Journal article

Lipid and insulin infusion-induced skeletal muscle insulin resistance is likely due to metabolic feedback and not changes in IRS-1, Akt, or AS160 phosphorylation

Andrew J Hoy, Amanda E Brandon, Nigel Turner, Matthew J Watt, Clinton R Bruce, Gregory J Cooney, Edward W Kraegen

AMERICAN JOURNAL OF PHYSIOLOGY-ENDOCRINOLOGY AND METABOLISM | AMER PHYSIOLOGICAL SOC | Published : 2009

Abstract

Type 2 diabetes is characterized by hyperlipidemia, hyperinsulinemia, and insulin resistance. The aim of this study was to investigate whether acute hyperlipidemia-induced insulin resistance in the presence of hyperinsulinemia was due to defective insulin signaling. Hyperinsulinemia (approximately 300 mU/l) with hyperlipidemia or glycerol (control) was produced in cannulated male Wistar rats for 0.5, 1 h, 3 h, or 5 h. The glucose infusion rate required to maintain euglycemia was significantly reduced by 3 h with lipid infusion and was further reduced after 5 h of infusion, with no difference in plasma insulin levels, indicating development of insulin resistance. Consistent with this finding,..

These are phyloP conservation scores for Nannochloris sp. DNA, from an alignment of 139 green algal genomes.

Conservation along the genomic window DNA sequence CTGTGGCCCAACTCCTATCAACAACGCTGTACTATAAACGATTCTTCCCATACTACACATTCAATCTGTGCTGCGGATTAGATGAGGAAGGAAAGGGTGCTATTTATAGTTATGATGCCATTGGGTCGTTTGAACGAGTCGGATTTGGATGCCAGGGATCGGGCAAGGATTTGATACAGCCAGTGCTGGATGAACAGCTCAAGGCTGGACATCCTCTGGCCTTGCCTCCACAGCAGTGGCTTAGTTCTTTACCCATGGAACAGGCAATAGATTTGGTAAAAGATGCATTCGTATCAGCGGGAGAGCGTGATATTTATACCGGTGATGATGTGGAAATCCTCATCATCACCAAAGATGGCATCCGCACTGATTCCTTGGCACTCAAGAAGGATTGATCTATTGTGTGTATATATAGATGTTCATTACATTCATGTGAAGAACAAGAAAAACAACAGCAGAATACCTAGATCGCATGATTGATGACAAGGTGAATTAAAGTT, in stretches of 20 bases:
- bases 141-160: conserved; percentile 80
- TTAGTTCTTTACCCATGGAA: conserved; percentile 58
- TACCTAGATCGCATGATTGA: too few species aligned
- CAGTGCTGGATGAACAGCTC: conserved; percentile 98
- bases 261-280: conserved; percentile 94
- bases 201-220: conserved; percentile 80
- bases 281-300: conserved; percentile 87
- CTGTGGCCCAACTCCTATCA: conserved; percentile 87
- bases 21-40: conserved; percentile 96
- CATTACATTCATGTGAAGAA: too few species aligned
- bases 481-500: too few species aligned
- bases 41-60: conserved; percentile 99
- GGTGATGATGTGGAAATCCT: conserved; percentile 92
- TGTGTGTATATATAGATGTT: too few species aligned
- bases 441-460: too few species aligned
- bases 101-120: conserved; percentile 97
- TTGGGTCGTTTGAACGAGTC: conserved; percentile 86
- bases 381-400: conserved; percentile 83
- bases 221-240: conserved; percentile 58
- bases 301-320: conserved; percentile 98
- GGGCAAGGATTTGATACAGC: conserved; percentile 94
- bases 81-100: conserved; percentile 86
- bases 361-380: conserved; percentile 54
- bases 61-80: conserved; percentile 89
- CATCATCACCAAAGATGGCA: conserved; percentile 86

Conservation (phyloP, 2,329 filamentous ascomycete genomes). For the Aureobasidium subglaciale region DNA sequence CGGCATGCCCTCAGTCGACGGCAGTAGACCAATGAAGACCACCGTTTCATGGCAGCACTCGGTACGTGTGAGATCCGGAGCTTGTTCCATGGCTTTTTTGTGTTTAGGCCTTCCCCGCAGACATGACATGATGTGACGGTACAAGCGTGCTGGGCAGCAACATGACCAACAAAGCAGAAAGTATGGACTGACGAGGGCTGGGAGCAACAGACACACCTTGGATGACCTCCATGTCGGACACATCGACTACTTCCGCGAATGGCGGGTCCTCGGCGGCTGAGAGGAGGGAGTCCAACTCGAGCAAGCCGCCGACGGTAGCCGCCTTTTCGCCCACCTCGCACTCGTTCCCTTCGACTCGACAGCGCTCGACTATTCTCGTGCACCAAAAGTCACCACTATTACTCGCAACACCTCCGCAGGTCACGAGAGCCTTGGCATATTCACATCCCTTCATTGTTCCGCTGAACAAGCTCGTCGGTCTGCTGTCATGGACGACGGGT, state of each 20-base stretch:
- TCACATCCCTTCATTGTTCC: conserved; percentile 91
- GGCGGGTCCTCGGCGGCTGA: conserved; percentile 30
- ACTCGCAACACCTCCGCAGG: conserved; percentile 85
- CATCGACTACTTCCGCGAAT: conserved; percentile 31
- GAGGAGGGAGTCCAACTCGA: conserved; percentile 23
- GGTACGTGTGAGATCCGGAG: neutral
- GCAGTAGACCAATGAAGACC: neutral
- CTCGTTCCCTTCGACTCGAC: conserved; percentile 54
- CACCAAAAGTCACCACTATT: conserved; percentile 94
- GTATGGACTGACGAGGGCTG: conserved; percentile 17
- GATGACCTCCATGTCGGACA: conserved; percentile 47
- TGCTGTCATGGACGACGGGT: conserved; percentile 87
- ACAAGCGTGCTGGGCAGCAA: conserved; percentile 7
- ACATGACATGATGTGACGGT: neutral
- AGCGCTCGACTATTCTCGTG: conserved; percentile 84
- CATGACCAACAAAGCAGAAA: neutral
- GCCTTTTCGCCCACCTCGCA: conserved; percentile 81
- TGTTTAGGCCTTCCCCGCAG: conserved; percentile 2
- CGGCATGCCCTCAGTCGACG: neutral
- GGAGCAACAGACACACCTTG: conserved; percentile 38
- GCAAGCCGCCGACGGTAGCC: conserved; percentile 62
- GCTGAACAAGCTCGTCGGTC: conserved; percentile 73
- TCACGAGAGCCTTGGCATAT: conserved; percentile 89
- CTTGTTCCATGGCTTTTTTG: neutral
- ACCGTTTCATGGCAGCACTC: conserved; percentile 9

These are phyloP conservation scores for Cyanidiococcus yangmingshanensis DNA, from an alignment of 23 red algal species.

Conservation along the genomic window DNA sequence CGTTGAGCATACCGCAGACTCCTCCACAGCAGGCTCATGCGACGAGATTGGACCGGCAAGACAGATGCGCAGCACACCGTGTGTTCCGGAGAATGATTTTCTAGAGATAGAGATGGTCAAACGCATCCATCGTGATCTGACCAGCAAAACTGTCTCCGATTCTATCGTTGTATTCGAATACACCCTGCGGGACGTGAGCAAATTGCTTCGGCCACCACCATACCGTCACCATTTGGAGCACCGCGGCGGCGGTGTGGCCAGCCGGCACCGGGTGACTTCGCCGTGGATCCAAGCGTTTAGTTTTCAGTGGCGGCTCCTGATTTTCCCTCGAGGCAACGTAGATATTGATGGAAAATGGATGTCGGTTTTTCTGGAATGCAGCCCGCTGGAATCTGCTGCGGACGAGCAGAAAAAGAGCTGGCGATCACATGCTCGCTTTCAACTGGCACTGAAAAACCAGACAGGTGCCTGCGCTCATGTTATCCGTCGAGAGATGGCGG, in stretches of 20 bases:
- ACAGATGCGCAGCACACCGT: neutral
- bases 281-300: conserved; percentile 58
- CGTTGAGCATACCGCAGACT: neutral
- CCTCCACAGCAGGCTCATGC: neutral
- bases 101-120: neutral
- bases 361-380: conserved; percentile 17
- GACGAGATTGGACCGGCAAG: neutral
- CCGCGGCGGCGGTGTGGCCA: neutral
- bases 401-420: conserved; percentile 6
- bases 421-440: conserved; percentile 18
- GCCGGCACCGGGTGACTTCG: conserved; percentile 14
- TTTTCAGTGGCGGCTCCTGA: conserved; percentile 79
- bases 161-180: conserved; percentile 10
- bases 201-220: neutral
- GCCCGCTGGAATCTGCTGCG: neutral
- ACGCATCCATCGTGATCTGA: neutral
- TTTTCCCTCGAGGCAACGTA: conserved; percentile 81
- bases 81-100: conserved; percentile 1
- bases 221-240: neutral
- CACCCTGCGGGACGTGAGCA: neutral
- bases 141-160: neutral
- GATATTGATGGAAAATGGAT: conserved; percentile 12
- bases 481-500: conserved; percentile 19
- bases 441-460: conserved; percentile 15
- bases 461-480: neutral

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University of Melbourne Researchers

Grants

Awarded by National Institute of Diabetes and Digestive and Kidney Diseases


Awarded by NATIONAL INSTITUTE OF DIABETES AND DIGESTIVE AND KIDNEY DISEASES


Funding Acknowledgements

This study was funded by grants from the National Health and Medical Research Council (NHMRC) of Australia and National Institute of Diabetes and Digestive and Kidney Diseases Grant DK-067509. A. J. Hoy is supported by an Australian Postgraduate Award from the University of New South Wales. N. Turner and M. J. Watt are supported by Career Development Awards from the NHMRC of Australia. C. R. Bruce is supported by NHMRC Peter Doherty Postdoctoral Fellowship 325645. G. J. Cooney and E. W. Kraegen are supported by the NHMRC of Australia Research Fellowships Scheme.